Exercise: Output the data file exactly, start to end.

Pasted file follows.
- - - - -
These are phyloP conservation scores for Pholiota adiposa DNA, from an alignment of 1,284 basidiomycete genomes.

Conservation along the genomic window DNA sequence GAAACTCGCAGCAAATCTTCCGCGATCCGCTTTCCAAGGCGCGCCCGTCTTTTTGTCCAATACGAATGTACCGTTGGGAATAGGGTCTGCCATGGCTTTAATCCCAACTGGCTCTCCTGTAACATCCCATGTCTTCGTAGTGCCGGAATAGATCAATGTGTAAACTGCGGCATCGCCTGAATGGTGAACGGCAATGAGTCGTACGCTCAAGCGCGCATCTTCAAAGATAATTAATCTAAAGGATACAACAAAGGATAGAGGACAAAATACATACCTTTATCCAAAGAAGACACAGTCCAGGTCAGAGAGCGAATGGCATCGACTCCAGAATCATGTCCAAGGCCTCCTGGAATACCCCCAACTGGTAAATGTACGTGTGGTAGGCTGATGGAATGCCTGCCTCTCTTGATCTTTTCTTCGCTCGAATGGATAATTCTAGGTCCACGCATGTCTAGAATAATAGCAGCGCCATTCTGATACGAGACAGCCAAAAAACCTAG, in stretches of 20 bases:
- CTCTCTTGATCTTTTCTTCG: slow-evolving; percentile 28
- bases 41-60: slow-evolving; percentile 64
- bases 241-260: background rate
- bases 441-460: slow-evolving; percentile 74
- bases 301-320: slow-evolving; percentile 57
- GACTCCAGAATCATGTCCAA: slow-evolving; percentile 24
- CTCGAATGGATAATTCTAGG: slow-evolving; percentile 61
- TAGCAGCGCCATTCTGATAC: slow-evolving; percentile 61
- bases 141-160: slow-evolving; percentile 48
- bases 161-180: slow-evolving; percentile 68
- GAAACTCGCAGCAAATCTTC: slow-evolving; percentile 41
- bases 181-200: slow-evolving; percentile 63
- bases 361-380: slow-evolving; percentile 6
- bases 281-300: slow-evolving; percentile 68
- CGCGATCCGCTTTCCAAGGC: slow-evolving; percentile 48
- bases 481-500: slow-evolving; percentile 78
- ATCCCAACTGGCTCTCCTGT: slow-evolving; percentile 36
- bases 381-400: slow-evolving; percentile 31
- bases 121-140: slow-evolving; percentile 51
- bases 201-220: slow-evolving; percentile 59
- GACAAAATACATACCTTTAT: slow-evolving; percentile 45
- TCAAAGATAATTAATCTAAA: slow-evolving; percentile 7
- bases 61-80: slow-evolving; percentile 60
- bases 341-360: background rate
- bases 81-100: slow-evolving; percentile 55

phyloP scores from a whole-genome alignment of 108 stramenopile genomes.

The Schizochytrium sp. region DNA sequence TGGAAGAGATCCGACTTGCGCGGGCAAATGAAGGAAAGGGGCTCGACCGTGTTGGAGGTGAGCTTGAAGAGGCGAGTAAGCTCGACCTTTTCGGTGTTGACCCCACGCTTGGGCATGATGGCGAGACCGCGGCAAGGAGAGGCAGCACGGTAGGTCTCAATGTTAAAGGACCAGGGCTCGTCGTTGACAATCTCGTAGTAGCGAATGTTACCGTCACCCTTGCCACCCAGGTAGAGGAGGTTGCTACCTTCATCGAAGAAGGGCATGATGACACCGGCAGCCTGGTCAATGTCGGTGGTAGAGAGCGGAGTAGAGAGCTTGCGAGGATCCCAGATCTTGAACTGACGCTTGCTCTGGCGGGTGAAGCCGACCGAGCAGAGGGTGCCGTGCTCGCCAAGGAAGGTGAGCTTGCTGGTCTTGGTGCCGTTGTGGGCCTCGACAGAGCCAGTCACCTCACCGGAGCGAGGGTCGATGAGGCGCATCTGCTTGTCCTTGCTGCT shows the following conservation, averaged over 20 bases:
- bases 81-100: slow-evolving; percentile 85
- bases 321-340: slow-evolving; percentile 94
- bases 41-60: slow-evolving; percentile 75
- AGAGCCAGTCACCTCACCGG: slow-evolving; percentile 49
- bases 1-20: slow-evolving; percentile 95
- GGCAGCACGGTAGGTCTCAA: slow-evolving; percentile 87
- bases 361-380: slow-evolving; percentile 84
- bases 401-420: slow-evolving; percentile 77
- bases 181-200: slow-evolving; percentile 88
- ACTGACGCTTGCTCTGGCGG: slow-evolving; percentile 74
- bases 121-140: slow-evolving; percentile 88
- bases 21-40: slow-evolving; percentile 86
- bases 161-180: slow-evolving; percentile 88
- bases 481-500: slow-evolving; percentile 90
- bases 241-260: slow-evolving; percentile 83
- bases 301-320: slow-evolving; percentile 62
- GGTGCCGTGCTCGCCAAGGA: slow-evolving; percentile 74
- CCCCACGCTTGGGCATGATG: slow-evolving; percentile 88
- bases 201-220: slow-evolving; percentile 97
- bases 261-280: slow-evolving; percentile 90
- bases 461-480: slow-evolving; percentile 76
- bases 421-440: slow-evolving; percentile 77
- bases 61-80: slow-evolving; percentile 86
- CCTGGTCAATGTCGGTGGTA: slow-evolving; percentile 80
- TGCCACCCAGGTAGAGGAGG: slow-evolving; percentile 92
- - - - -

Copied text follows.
These are phyloP conservation scores for Pholiota adiposa DNA, from an alignment of 1,284 basidiomycete genomes.

Conservation along the genomic window DNA sequence GAAACTCGCAGCAAATCTTCCGCGATCCGCTTTCCAAGGCGCGCCCGTCTTTTTGTCCAATACGAATGTACCGTTGGGAATAGGGTCTGCCATGGCTTTAATCCCAACTGGCTCTCCTGTAACATCCCATGTCTTCGTAGTGCCGGAATAGATCAATGTGTAAACTGCGGCATCGCCTGAATGGTGAACGGCAATGAGTCGTACGCTCAAGCGCGCATCTTCAAAGATAATTAATCTAAAGGATACAACAAAGGATAGAGGACAAAATACATACCTTTATCCAAAGAAGACACAGTCCAGGTCAGAGAGCGAATGGCATCGACTCCAGAATCATGTCCAAGGCCTCCTGGAATACCCCCAACTGGTAAATGTACGTGTGGTAGGCTGATGGAATGCCTGCCTCTCTTGATCTTTTCTTCGCTCGAATGGATAATTCTAGGTCCACGCATGTCTAGAATAATAGCAGCGCCATTCTGATACGAGACAGCCAAAAAACCTAG, in stretches of 20 bases:
- CTCTCTTGATCTTTTCTTCG: slow-evolving; percentile 28
- bases 41-60: slow-evolving; percentile 64
- bases 241-260: background rate
- bases 441-460: slow-evolving; percentile 74
- bases 301-320: slow-evolving; percentile 57
- GACTCCAGAATCATGTCCAA: slow-evolving; percentile 24
- CTCGAATGGATAATTCTAGG: slow-evolving; percentile 61
- TAGCAGCGCCATTCTGATAC: slow-evolving; percentile 61
- bases 141-160: slow-evolving; percentile 48
- bases 161-180: slow-evolving; percentile 68
- GAAACTCGCAGCAAATCTTC: slow-evolving; percentile 41
- bases 181-200: slow-evolving; percentile 63
- bases 361-380: slow-evolving; percentile 6
- bases 281-300: slow-evolving; percentile 68
- CGCGATCCGCTTTCCAAGGC: slow-evolving; percentile 48
- bases 481-500: slow-evolving; percentile 78
- ATCCCAACTGGCTCTCCTGT: slow-evolving; percentile 36
- bases 381-400: slow-evolving; percentile 31
- bases 121-140: slow-evolving; percentile 51
- bases 201-220: slow-evolving; percentile 59
- GACAAAATACATACCTTTAT: slow-evolving; percentile 45
- TCAAAGATAATTAATCTAAA: slow-evolving; percentile 7
- bases 61-80: slow-evolving; percentile 60
- bases 341-360: background rate
- bases 81-100: slow-evolving; percentile 55

phyloP scores from a whole-genome alignment of 108 stramenopile genomes.

The Schizochytrium sp. region DNA sequence TGGAAGAGATCCGACTTGCGCGGGCAAATGAAGGAAAGGGGCTCGACCGTGTTGGAGGTGAGCTTGAAGAGGCGAGTAAGCTCGACCTTTTCGGTGTTGACCCCACGCTTGGGCATGATGGCGAGACCGCGGCAAGGAGAGGCAGCACGGTAGGTCTCAATGTTAAAGGACCAGGGCTCGTCGTTGACAATCTCGTAGTAGCGAATGTTACCGTCACCCTTGCCACCCAGGTAGAGGAGGTTGCTACCTTCATCGAAGAAGGGCATGATGACACCGGCAGCCTGGTCAATGTCGGTGGTAGAGAGCGGAGTAGAGAGCTTGCGAGGATCCCAGATCTTGAACTGACGCTTGCTCTGGCGGGTGAAGCCGACCGAGCAGAGGGTGCCGTGCTCGCCAAGGAAGGTGAGCTTGCTGGTCTTGGTGCCGTTGTGGGCCTCGACAGAGCCAGTCACCTCACCGGAGCGAGGGTCGATGAGGCGCATCTGCTTGTCCTTGCTGCT shows the following conservation, averaged over 20 bases:
- bases 81-100: slow-evolving; percentile 85
- bases 321-340: slow-evolving; percentile 94
- bases 41-60: slow-evolving; percentile 75
- AGAGCCAGTCACCTCACCGG: slow-evolving; percentile 49
- bases 1-20: slow-evolving; percentile 95
- GGCAGCACGGTAGGTCTCAA: slow-evolving; percentile 87
- bases 361-380: slow-evolving; percentile 84
- bases 401-420: slow-evolving; percentile 77
- bases 181-200: slow-evolving; percentile 88
- ACTGACGCTTGCTCTGGCGG: slow-evolving; percentile 74
- bases 121-140: slow-evolving; percentile 88
- bases 21-40: slow-evolving; percentile 86
- bases 161-180: slow-evolving; percentile 88
- bases 481-500: slow-evolving; percentile 90
- bases 241-260: slow-evolving; percentile 83
- bases 301-320: slow-evolving; percentile 62
- GGTGCCGTGCTCGCCAAGGA: slow-evolving; percentile 74
- CCCCACGCTTGGGCATGATG: slow-evolving; percentile 88
- bases 201-220: slow-evolving; percentile 97
- bases 261-280: slow-evolving; percentile 90
- bases 461-480: slow-evolving; percentile 76
- bases 421-440: slow-evolving; percentile 77
- bases 61-80: slow-evolving; percentile 86
- CCTGGTCAATGTCGGTGGTA: slow-evolving; percentile 80
- TGCCACCCAGGTAGAGGAGG: slow-evolving; percentile 92